Iron & Axe

2015 March/April

While many lament the general decline of craftsmanship, Shannon McMahan sees evidence of resurgence among people his age and counts many craftsmen with varied skill sets as friends. A salesman for a medical supply company, Shannon has been associated with the medical industry since becoming a medical technician at the age of 18. He enjoys his work and the people he encounters on a daily basis, but at the end of the day and on weekends he welcomes the solitude of his shop and the space it provides to work with his hands and create something special and uniquely his.

 

Francis of Assisi said, “He who works with his hands is a laborer. He who works with his hands and his head is a craftsman. He who works with his hands and his head and his heart is an artist.”

 

Shannon incorporates his hands, head, and heart beautifully to craft attractive, unique rustic industrial furniture at his shop, Iron and Axe, in Kevil. According to Shannon, his father was a mechanical genius and his mother was artistic. Luckily, Shannon was endowed with special gifts from both. “My dad taught me to learn by doing.”

 

Speaking lovingly of his parents, Shannon recalls, “ My parents refinished furniture together. My dad shored it up structurally and my mother preserved and beautified the pieces when she refinished them.”

 

With his mother’s artistic flourish and his father’s mechanical aptitude along with an eye for detail and the standards of a true perfectionist, Shannon lovingly and painstakingly restored a 1952 Ford truck his father had owned. He presented his father with the impeccably restored truck before his dad passed away.

 

Sometime during the five years the restoration project was underway, Shannon and his wife, Lisa, began the search for the perfect entertainment center for their home. After traveling hundreds of miles and investing countless hours in a futile search for the right piece, Shannon decided to try his hand at making a piece of furniture meeting his wife’s specifications and fitting their needs. Barn wood and raw metal stock were the building materials of choice. Unrestricted customization was achievable because the materials didn’t have size restrictions.

 

The design and creation of the piece was to be the first of many and the beginning of Shannon’s business.

 

Shannon’s father instilled in him at an early age the importance of never being wasteful. “We never threw anything away because it was not just wasteful but it cost money and more importantly it might save a trip to town and time is the most precious commodity. Time is more important than money,” Shannon emphasizes. Growing up with this philosophy fostered Shannon’s love for repurposing which led to utilizing old red and white oak barn wood for the basis of his furniture.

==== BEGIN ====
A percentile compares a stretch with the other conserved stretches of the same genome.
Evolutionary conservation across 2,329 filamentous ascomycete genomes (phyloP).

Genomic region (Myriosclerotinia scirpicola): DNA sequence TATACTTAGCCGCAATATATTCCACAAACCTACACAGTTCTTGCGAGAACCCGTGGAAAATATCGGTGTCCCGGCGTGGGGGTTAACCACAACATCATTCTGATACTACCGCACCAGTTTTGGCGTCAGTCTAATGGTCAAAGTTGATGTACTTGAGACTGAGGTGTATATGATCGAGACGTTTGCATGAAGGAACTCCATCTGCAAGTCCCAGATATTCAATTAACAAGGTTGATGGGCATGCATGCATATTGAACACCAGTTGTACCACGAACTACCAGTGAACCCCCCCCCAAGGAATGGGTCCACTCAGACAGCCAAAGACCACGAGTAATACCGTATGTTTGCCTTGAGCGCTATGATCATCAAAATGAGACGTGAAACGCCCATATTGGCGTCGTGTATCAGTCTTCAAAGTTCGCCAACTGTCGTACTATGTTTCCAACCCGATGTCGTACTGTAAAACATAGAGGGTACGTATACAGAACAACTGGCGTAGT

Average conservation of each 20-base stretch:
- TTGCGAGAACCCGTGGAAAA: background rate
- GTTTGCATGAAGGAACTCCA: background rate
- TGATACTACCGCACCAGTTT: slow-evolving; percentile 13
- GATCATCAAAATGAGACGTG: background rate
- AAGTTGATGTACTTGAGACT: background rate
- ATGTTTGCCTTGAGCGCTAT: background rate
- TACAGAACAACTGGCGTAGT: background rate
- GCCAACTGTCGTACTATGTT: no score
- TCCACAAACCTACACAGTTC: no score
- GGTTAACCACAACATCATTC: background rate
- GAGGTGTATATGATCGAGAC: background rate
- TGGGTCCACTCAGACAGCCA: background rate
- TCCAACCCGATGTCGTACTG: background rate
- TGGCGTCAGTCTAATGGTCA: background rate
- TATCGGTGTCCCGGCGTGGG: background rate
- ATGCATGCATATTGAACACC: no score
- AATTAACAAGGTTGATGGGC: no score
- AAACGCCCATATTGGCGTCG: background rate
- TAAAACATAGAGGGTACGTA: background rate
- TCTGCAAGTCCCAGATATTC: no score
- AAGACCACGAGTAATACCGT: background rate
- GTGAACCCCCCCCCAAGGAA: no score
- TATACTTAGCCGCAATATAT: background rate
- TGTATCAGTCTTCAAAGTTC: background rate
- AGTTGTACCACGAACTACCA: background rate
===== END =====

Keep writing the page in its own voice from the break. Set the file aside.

Maybe even more significant than the quality of the wood is the wood’s ‘”story.”

 

“Barns are local history. If I have an opportunity to preserve history, I’m going to do it. When I use wood from a family farm, the legacy of the family will continue…the legacy will live on,” he explains.

 

The old barn wood is kiln dried to kill insects and prevent changes in the shape of the wood. After it is kilned, Shannon lightly planes it leaving saw marks and knots for character. Next the wood is stained, coated with polyurethane, and waxed to enhance and maintain its beauty.

 

Locally purchased raw metal stock is an integral part of the design. He uses wire cloth, flat iron, angle iron, flat stock, sheet metal, and round stock to achieve the needed stability and desired appearance of his pieces. Only casters and hinges are prefabricated.

 

Fueled by enthusiasm and driven by a passion for repurposing, Shannon skillfully crafts the old wood and metal to create his rustic pieces destined to propagate legacies.

 

“I want my pieces to be heirloom quality and to last for generations. A man only has so many years to leave a mark but I hope to leave mine with these pieces I am creating to hand down through the ages. I love to work with hot rods and restoration but it is a slow process that takes a lot out of you mentally and physically. This way you can pass hundreds of things down to other people and they can pass them on to their families.”

 

Shannon McMahan’s work can be accessed at ironandaxe.com

 

 

 

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